Sendai Eats – Wrap Up

I’m actually back in Hawaii now and my life is right back where it left off: crazy busy. There are lots more Sendai eats to report on, but I’ll condense everything into one post to save time. You’d think being on vacation would leave me lots of leisurely time for activities like reading a book, watching TV, and posting on my blog, but I was surprisingly busy in Japan. I was busy taking twice daily baths, eating good food, and going to bed early.

もちぶた館 Tonkatsu Mochibutakan

My father’s latest favorite find is Mochibutakan, an establishment that offers tonkatsu and onsen in one location. Yup, that’s onsen as in hot spring bath. Apparently taking a bath in an onsen and then eating tonkatsu is a “Why didn’t anyone think of this before?” kind of logical combination to the Japanese people, because at 12:00pm for lunch on a Sunday, the place was packed with a line out the door! They serve up Mochibuta, a local brand of pork raised with natural feed and a focus on a healthy living environment. That must be the reason it tastes so light and has none of the “porkiness” sometimes found in supermarket pork.

I skipped the bath and went straight for the food. I had the Tonkatsu Gozen that included a big juicy pork cutlet, rice, tonjiru, tsukemono, kobachi, and dessert (what a deal at 900 yen!).

Mochibutakan - Tonkatsu Gozen

Mochibutakan - Tonkatsu Gozen

 

蔵 Ramen Kura

Our family has always loved ramen. Now my brother and his family are about to embark on an incredible journey in pursuit of the perfect bowl of ramen (more details on this later). It’s hard to find good ramen outside of Japan, but in Honolulu you can get a decent bowl of ramen at Tenka Ippin on Kapahulu Avenue.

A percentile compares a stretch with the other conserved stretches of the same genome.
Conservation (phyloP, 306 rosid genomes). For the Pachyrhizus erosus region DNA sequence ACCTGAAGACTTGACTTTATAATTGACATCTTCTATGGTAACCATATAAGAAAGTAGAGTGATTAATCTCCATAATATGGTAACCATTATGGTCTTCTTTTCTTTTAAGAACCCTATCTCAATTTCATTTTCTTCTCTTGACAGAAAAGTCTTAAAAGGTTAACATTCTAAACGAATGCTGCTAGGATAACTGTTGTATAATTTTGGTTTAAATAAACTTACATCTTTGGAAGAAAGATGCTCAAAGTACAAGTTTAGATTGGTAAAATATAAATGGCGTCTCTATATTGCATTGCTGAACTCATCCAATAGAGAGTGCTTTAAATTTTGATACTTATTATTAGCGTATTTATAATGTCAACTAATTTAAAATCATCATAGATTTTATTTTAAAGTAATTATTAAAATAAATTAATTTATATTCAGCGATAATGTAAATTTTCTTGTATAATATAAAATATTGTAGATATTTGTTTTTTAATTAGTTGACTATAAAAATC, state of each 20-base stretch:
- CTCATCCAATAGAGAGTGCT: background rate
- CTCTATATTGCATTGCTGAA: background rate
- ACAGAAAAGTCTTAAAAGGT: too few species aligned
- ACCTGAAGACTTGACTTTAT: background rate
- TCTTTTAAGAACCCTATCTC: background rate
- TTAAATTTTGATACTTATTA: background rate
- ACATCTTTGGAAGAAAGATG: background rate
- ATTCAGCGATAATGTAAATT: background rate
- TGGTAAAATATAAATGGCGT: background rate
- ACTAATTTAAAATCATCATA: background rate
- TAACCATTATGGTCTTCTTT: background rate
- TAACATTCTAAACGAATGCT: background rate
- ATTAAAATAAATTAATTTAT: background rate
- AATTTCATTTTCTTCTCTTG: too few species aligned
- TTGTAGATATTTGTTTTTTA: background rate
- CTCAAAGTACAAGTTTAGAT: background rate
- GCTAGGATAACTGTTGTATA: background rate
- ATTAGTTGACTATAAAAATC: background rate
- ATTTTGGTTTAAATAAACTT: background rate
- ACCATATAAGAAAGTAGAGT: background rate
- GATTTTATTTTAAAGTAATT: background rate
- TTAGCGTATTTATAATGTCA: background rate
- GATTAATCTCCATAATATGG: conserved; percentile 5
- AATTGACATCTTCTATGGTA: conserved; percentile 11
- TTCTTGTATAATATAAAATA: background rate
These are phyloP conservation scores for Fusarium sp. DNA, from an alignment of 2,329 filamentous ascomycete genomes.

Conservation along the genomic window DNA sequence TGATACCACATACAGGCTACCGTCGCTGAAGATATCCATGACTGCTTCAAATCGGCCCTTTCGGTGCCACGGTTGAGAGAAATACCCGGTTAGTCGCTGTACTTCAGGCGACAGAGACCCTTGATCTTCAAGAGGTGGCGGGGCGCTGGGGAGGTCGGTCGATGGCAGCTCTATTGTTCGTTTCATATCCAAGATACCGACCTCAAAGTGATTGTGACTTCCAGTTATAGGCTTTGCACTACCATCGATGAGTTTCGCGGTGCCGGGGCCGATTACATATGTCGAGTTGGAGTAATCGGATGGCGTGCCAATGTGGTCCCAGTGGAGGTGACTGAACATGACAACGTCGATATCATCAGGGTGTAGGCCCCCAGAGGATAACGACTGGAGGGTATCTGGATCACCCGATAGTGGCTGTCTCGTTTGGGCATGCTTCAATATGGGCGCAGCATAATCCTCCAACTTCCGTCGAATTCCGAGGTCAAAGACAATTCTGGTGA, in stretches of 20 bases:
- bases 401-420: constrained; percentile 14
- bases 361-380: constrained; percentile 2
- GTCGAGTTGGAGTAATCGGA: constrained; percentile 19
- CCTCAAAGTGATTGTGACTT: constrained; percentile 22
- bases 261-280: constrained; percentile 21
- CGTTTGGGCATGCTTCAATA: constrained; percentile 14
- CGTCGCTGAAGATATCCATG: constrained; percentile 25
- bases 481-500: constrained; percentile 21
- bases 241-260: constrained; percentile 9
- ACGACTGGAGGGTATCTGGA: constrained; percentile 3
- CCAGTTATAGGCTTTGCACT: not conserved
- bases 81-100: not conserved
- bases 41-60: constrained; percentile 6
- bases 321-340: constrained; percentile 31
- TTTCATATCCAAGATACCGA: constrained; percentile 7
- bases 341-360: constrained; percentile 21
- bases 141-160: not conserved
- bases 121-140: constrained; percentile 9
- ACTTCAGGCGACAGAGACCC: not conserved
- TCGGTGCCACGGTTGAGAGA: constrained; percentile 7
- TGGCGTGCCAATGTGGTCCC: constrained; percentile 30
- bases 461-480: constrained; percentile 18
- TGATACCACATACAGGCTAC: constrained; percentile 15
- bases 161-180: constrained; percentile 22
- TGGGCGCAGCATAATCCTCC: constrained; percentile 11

Ramen Kura, located in the small town of Shichigahama, is the town’s most popular ramen joint. We waited outside in line in the winter cold but the ramen was worth the wait. I had the Kura Original Ramen (550 yen) and Gyoza (300 yen). The soup had a rich flavor brought out by simmering pork bones and various other ingredients overnight.

Kura - Kura Original Ramen

Kura - Kura Original Ramen

謝朋殿 Shahouden Chinese Restaurant

We ventured into Sendai City for dinner at a Chinese restaurant.  We had:

  • Sichuan Mabo Tofu (1000 yen): This was our favorite of the evening, with freshly cracked Sichuan pepper.
  • Egg Soup (800 yen)
  • Vegetables Stir Fried with Sea Salt (1000 yen)
  • Celery Dumplings (600 yen): Served with a yummy coconut sauce
  • Xiaolongbao (500 yen/2pc): This is actually what we were after. These dumplings are filled with HOT broth that you have to try not to spill as you bite in.
Shahouden - Celery Dumplings

Shahouden - Celery Dumplings

Shahouden - Xiaolongbao

Shahouden - Xiaolongbao

Does anyone know where I can get good Xiaolongbao in Honolulu?

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5 Responses to “Sendai Eats – Wrap Up”


  1. 1 sachi March 24, 2009 at 12:19 am

    surprised at the cheap price of $5.50 for Kura ramen!
    how can that be!!!!
    if they have so much pride in the soup how can they offer at such a low price!

    i feel bad i think they should raise it.

  2. 2 Kenny March 26, 2009 at 9:43 pm

    You can find xiaolongbao in the better dim sum places in chinatown here. You’ll probably get further asking for it in cantonese (siu lung bao). I don’t think it will blow you away.

  3. 3 honolulueats March 27, 2009 at 8:56 pm

    Sachi: Kura Ramen is a steal. I felt bad too for just 550 yen…

    Kenny: Thanks for the tip.

  4. 4 RobynT May 10, 2009 at 11:36 am

    you can get xiaolong bao in Chinatown, not at Legend, but the dim sum place around the corner from Legend, along the river.

    btw, this is the Robyn that was in your dorm freshman year!

    • 5 honolulueats May 10, 2009 at 10:48 pm

      Robyn!!! I had no idea you had a food blog too! I took a quick look. Wow, you’ve been writing for a long time. Thanks for commenting and for the tip on xialong bao. I’ll have to check it out. Hope you’re doing well back in Michigan!


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